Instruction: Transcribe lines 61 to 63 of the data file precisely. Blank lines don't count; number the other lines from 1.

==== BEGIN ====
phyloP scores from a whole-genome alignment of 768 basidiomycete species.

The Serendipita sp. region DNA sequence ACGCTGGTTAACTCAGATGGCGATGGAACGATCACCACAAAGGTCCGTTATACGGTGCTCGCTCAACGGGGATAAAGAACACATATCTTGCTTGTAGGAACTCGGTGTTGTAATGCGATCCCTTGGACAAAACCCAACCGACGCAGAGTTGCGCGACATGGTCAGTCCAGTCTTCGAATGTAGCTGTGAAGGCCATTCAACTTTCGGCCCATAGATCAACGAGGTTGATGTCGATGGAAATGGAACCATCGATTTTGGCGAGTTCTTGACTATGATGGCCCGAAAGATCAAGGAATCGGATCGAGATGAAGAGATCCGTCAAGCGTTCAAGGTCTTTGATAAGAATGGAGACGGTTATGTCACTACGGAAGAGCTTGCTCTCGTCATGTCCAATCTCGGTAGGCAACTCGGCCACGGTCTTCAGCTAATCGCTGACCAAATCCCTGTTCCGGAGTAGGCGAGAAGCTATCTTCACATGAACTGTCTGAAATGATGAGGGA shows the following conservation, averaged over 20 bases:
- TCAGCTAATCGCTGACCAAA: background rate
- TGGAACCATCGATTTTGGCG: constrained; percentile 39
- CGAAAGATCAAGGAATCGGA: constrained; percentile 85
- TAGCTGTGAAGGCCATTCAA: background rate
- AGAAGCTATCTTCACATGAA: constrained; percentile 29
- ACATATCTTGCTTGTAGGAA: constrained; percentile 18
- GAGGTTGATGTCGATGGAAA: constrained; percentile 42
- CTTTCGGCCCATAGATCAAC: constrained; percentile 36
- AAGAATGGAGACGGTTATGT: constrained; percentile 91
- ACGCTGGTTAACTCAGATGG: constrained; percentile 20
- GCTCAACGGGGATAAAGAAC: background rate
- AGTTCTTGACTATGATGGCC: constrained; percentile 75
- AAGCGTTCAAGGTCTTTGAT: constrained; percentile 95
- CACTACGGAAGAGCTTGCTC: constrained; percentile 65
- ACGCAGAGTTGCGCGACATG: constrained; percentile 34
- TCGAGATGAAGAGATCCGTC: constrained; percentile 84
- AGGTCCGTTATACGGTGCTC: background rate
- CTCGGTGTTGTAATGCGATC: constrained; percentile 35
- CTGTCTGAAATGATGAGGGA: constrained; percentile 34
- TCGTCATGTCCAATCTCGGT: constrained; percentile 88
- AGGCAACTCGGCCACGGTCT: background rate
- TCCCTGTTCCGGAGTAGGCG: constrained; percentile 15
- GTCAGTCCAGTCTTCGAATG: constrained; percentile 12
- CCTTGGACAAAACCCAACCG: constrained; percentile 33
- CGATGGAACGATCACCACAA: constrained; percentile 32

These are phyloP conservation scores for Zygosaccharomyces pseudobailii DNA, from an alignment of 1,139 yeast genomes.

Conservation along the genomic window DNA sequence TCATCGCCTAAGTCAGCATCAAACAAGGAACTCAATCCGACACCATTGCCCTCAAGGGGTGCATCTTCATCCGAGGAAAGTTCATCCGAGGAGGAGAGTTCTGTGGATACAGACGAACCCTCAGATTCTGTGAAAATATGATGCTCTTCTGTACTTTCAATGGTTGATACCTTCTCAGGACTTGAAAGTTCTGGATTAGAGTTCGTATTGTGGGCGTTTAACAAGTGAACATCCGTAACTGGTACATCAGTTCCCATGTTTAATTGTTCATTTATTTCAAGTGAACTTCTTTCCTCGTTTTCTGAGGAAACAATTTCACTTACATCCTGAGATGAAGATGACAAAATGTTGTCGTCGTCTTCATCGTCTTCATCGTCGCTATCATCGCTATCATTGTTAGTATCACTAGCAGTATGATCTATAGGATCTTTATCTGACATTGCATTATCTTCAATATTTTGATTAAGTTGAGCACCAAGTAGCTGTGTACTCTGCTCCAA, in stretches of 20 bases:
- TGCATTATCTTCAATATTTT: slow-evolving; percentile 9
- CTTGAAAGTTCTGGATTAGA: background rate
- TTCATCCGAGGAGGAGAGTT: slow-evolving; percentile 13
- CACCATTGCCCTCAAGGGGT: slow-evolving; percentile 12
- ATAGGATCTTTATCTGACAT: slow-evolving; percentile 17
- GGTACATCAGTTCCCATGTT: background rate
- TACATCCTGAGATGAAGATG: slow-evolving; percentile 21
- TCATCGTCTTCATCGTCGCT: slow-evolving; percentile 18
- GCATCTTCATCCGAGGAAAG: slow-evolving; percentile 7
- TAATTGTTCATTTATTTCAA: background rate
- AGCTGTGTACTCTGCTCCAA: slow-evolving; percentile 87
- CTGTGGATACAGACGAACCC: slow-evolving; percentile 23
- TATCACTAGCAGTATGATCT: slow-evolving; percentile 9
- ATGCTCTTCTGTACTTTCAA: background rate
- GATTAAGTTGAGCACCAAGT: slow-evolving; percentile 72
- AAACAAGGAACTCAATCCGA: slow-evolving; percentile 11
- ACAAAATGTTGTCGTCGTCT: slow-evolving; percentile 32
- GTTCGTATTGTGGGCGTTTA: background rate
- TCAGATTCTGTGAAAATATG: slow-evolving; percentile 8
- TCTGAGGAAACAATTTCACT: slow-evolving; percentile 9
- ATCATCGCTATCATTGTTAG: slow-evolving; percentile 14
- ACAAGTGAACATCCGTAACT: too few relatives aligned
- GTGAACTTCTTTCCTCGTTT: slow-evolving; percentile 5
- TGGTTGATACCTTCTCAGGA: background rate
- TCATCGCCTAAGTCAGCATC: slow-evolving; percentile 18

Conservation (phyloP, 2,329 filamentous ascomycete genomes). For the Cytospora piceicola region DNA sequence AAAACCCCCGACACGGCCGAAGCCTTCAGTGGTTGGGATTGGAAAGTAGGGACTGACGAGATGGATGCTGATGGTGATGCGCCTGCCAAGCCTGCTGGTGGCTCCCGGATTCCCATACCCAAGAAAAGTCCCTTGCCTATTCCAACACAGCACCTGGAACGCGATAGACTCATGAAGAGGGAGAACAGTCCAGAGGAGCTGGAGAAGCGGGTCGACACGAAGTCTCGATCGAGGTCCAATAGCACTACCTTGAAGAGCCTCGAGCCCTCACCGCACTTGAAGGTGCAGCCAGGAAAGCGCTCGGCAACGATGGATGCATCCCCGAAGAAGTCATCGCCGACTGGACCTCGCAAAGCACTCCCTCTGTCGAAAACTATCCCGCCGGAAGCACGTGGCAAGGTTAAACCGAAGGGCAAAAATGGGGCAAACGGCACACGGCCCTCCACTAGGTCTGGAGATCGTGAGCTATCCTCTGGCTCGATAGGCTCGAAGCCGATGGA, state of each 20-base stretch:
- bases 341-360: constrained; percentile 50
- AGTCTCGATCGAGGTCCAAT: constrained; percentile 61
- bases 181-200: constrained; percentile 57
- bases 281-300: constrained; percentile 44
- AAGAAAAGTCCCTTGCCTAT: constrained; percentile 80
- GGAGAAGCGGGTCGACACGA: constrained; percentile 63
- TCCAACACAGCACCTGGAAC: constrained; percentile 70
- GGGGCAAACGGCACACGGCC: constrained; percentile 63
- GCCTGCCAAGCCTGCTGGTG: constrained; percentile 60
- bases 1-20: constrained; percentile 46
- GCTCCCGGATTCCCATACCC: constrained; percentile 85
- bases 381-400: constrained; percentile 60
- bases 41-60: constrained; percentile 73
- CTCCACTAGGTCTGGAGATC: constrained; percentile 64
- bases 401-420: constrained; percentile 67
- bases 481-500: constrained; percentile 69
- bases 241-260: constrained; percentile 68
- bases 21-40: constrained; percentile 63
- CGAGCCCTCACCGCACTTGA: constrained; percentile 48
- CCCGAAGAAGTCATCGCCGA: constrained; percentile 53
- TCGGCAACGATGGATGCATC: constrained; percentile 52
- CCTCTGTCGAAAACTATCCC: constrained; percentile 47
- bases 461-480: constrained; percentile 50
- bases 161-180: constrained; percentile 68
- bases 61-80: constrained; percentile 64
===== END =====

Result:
- GGAGAAGCGGGTCGACACGA: constrained; percentile 63
- TCCAACACAGCACCTGGAAC: constrained; percentile 70
- GGGGCAAACGGCACACGGCC: constrained; percentile 63